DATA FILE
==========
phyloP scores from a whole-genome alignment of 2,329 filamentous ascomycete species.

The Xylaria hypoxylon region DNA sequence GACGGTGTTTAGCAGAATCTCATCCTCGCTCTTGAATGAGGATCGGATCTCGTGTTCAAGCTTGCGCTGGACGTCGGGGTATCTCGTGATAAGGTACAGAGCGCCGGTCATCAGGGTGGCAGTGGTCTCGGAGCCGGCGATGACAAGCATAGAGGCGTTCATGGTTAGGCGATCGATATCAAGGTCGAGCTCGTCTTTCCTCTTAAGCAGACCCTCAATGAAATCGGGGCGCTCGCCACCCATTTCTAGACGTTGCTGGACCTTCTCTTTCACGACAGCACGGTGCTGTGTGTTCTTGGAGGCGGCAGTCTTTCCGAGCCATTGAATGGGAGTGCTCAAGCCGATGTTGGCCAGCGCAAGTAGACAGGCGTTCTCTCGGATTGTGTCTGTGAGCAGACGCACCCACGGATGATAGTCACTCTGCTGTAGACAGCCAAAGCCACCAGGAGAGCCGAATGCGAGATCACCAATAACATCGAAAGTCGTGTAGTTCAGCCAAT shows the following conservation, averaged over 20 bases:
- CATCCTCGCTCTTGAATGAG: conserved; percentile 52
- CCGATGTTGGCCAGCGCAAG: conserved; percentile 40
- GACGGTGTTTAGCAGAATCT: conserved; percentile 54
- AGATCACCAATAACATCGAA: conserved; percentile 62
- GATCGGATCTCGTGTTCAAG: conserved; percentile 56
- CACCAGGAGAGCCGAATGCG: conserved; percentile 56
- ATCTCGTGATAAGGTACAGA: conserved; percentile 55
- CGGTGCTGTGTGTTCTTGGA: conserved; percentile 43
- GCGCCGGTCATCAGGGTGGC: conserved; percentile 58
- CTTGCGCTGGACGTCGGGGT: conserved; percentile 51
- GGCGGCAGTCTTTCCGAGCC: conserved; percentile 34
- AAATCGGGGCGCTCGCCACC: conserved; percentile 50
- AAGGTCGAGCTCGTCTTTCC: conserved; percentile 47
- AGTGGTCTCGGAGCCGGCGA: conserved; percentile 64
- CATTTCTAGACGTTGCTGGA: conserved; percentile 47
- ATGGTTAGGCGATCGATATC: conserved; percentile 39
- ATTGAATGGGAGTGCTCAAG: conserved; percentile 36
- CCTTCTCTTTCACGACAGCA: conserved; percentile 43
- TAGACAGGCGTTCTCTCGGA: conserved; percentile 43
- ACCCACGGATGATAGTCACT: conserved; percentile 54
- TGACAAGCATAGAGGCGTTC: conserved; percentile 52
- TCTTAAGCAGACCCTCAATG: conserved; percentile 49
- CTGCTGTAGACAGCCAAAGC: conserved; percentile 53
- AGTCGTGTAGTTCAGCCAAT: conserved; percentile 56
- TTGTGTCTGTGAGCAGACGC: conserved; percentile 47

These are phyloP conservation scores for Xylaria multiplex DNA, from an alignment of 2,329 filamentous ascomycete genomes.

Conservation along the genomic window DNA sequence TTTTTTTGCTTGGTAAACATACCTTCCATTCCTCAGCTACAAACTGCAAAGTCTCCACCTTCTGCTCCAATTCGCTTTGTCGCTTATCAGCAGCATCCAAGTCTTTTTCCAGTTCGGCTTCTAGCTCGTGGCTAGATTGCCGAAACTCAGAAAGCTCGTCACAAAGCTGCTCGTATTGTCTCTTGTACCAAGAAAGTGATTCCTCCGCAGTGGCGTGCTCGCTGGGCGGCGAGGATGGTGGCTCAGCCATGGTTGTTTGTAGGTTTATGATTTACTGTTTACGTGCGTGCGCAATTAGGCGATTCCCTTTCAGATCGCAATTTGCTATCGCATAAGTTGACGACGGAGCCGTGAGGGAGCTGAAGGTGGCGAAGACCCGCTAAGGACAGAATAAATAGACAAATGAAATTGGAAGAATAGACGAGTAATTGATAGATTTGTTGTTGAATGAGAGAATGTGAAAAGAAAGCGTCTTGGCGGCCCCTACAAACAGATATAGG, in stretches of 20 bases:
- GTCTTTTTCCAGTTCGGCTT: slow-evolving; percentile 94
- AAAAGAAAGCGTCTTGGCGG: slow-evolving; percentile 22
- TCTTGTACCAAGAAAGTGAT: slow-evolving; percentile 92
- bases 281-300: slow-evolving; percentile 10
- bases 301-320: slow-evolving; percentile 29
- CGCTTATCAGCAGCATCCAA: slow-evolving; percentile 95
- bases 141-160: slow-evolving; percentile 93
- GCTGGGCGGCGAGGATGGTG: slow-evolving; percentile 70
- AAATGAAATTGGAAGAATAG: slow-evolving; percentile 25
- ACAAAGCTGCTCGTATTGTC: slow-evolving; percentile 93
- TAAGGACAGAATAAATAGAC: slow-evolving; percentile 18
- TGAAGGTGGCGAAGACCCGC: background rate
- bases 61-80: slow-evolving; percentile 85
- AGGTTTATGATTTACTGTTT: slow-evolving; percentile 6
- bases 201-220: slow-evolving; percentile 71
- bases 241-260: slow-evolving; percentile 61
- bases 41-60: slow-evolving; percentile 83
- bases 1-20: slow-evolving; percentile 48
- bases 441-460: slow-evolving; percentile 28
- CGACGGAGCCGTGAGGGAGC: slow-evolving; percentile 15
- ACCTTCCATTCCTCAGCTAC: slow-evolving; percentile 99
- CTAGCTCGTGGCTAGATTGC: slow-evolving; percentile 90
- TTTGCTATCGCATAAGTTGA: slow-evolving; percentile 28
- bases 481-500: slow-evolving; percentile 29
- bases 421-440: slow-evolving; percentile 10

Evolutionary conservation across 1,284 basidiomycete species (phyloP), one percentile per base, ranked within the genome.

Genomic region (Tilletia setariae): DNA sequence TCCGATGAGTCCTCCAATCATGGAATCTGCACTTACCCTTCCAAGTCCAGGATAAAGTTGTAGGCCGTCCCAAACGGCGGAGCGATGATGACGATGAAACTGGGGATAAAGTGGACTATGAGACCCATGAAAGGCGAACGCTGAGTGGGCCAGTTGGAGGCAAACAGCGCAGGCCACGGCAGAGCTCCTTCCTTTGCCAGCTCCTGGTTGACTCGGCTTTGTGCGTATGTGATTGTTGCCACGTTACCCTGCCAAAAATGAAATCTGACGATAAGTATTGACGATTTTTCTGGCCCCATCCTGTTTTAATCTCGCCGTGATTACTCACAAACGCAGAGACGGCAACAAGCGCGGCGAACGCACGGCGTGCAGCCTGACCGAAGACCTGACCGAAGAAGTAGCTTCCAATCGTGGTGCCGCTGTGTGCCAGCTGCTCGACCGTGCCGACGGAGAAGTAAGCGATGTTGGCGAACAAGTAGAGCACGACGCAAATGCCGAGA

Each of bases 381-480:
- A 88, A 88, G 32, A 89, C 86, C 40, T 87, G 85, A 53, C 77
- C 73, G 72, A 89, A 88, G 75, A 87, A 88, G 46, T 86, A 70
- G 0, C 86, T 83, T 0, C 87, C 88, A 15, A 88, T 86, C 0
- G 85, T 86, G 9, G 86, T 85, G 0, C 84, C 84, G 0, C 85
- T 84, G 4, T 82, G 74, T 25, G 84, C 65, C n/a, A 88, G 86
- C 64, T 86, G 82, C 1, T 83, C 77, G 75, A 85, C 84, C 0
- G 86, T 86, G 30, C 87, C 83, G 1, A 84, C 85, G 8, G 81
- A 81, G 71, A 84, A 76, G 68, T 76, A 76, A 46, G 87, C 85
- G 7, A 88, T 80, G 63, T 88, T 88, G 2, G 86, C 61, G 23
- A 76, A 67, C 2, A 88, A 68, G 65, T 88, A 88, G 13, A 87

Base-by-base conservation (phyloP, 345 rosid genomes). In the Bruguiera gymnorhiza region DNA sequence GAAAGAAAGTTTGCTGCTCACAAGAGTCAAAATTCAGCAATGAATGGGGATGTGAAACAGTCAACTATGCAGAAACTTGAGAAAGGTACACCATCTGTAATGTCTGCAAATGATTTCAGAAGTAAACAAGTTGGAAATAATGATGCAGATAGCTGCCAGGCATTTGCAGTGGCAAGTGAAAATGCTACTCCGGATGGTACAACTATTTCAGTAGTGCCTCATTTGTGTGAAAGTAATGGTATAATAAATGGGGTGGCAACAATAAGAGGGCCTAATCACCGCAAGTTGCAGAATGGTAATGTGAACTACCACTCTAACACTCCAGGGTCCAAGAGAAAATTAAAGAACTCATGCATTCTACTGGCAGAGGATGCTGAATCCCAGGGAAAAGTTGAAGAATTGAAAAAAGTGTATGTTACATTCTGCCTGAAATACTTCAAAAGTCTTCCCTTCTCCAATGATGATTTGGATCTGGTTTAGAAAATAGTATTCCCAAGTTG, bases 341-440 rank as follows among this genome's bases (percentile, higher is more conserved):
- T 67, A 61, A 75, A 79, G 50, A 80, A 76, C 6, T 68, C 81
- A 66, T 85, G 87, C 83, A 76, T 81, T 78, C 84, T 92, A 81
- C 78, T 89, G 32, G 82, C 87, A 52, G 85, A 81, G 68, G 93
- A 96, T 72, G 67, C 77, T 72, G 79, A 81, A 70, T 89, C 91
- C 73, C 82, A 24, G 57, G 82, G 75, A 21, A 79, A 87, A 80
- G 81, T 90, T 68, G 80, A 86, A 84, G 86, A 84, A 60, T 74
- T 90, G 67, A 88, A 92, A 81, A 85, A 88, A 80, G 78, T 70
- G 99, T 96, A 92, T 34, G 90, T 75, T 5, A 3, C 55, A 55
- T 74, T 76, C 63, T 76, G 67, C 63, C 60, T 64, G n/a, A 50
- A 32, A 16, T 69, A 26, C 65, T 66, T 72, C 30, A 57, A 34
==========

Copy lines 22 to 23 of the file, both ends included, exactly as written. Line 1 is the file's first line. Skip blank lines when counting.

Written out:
- ACCCACGGATGATAGTCACT: conserved; percentile 54
- TGACAAGCATAGAGGCGTTC: conserved; percentile 52